Trail Adventours Volunteer and Adventure Contributor Enzo Pinga talks about a surf spot he recently discovered.
In recent years, the Philippines has been recognized as having world-class surf around the world. The sport is seeing steady growth and tourists that come to ride our waves a go. I would not call myself a surfer but I do enjoy the occasional paddle-out. We are truly blessed with places such as La Union, Zambales, Baler and Siargao that has put us on the international surfing map. Locals are willingly taking into the sport as well, the aforementioned places a favorite destination for surfers (and surfing novices) on the holidays and weekends. I think this is great. It opens up more tourism potential and another activity for Filipinos to partake in and be proud of.
Despite these developments, I cannot help but be discouraged by throngs of surfers in the water in the now popular surf spots. People taking up the sport as novices are naturally not as well versed in surfing etiquette when they start. Most of all, the thought of wiping out in front of seasoned surfers is a daunting prospect, embarrassing to even think about. Coming face to face with a large wave can be scary. Have I mentioned that I am not an experienced surfer?
On a recent trip to Eastern Samar driving along the highway, I spotted surf while looking out the window. My goodness, did those Pacific barrels look divine. From a couple of hundred meters out, the surf looked gentle, surfable for a noob like me, and with only a few surfers out that day. It was not until two days after were we finally able to give it a go when we had a free afternoon. It had been more than a year since I last surfed and I had to get the feel of catching a wave and riding it back.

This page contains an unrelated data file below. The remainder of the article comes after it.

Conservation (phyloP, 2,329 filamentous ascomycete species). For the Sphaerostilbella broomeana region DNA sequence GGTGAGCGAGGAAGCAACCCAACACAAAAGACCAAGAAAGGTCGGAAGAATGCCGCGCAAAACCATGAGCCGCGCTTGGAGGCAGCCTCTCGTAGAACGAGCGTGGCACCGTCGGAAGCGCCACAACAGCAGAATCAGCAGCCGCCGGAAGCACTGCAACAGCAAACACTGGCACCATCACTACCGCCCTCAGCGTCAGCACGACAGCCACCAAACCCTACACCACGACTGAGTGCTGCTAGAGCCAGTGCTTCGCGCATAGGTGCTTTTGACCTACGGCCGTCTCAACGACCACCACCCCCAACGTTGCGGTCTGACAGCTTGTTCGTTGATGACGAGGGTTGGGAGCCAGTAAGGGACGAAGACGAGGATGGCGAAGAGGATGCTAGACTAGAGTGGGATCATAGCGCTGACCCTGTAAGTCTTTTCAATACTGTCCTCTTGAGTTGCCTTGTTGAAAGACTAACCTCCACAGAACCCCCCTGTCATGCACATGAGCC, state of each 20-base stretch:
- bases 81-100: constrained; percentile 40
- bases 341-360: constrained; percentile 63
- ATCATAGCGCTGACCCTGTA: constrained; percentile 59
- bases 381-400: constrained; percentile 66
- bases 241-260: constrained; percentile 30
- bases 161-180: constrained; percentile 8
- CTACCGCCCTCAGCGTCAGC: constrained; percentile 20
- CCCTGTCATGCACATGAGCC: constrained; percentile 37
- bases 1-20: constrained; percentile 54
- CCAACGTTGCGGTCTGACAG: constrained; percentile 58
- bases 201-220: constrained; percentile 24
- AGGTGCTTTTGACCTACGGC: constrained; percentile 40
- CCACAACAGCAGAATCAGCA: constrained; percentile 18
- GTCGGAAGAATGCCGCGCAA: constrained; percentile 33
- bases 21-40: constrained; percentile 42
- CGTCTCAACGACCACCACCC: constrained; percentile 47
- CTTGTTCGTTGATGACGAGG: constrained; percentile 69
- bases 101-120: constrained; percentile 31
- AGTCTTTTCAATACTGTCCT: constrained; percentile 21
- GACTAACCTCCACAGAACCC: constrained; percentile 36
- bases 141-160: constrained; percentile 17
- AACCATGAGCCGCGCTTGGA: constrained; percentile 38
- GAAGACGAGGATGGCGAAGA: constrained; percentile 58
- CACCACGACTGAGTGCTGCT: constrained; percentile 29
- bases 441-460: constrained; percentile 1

That afternoon session was perfect to get back to surfing. The waves allowed us to ease back into it and the water deep enough for us not to hurt ourselves on the rocky bottom when we inevitably wiped out. We only had a couple of hours to surf but how I wish we had more time. The place is a hipster surfing paradise. Slightly off the beaten track, only two other surfers in the water that day and an empty beach. The rocky ocean floor smoothened by centuries of waves crashing from the Pacific. The scenery from the water dotted by abandoned structures and coconut trees cut in half, remnants of the destruction that Yoland
a (Typhoon Haiyan) brought nine months ago.
There are signs of this hipster surf town coming back to its feet with the rebuilding of resorts along the coastline. The place deserves to be recognized as one of the better surf spots in the country. The experience makes me want to surf more often and continue exploring a different side to the Philippines. If only the place was not so difficult to get to but I guess that adds to its charm. As with (almost all) the places that captivate us, we tell ourselves that we will be back. Stumbling upon this place added to its allure. All we can do now is to make our plans to return and enjoy the place while still in its relative anonymity.